Career Outlook

Due to the sharp rise in technology oriented industries, the number of career positions available in cognitive science has grown enormously, and this trend will likely continue. Career growth potential is also excellent in terms of salary as well as advancement in many diversified fields and geographical locations. The interdisciplinary nature of cognitive science also means that graduates with training in this field are often well-prepared to pursue career paths in several different disciplines.

-Courtesy of the I.U. Cognitive Science Program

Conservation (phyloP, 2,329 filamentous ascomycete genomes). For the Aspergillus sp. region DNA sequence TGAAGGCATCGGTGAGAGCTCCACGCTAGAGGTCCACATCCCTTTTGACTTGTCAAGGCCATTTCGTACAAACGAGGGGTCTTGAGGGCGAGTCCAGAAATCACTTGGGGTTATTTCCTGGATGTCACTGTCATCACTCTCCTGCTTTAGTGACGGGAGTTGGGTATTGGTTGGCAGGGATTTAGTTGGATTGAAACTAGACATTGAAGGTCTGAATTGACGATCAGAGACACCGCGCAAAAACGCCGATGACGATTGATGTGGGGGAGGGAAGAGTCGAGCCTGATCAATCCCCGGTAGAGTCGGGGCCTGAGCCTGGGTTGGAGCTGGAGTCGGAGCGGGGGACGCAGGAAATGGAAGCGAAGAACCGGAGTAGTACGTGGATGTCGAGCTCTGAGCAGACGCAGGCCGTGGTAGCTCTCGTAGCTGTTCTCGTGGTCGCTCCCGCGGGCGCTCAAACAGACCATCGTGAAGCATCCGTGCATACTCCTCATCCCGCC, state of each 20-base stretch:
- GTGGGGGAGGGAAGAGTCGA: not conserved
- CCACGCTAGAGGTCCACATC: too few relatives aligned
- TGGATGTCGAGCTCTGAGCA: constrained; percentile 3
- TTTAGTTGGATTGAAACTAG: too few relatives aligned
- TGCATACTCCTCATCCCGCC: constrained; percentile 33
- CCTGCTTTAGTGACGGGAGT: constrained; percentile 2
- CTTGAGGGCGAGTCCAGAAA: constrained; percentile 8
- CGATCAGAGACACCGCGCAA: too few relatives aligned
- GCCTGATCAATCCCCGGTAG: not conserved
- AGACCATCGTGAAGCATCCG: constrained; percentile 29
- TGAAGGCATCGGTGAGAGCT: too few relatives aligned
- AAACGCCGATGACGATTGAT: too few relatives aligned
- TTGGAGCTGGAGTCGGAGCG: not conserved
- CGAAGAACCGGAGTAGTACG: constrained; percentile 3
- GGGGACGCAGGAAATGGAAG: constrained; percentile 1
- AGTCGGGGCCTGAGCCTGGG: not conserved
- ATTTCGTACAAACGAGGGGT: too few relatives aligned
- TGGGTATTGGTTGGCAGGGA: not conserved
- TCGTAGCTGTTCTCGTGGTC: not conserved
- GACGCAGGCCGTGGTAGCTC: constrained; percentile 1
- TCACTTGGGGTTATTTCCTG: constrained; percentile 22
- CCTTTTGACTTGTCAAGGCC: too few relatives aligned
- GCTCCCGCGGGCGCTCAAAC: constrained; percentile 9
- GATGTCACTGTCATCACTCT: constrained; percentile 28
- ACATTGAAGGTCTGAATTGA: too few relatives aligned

Back to Top

Other Resources

Article on Cognitive Science by Paul Thagard
Stanford Encyclopedia of Philosophy

Celebrities in Cognitive Science
Maintained by Martin Ryder, University of Colorado at Denver

Article on Cognitive Science
Wikipedia--The Free Encyclopedia

Back to Top

Questions? Comments?
Contact the Webmaster

Copyright 2012, The Trustees of Indiana University
Copyright Complaints

iCogSci Staff

Executive Editor
Ronak Shah

Student Reviewers
Kevin Carlson
Anna Handy
Robert Hawkins
Lindsey Kitchell
Casey McGlasson
Alex Nay
Sean Phillips
James Torre

Breden Sewell

Web Designer
Michelle Capriles-Escobedo

Advisory Staff
Dr. Ruth Eberle
Dr. Rob Goldstone
Dr. Colin Allen

Sponsored by the
Indiana University Cognitive Science Program

Contact Information:

Cognitive Science Program
819 Eigenmann Hall
1910 E. 10th St.
Indiana University
Bloomington, Indiana 47406
E-mail: icogsci@indiana.edu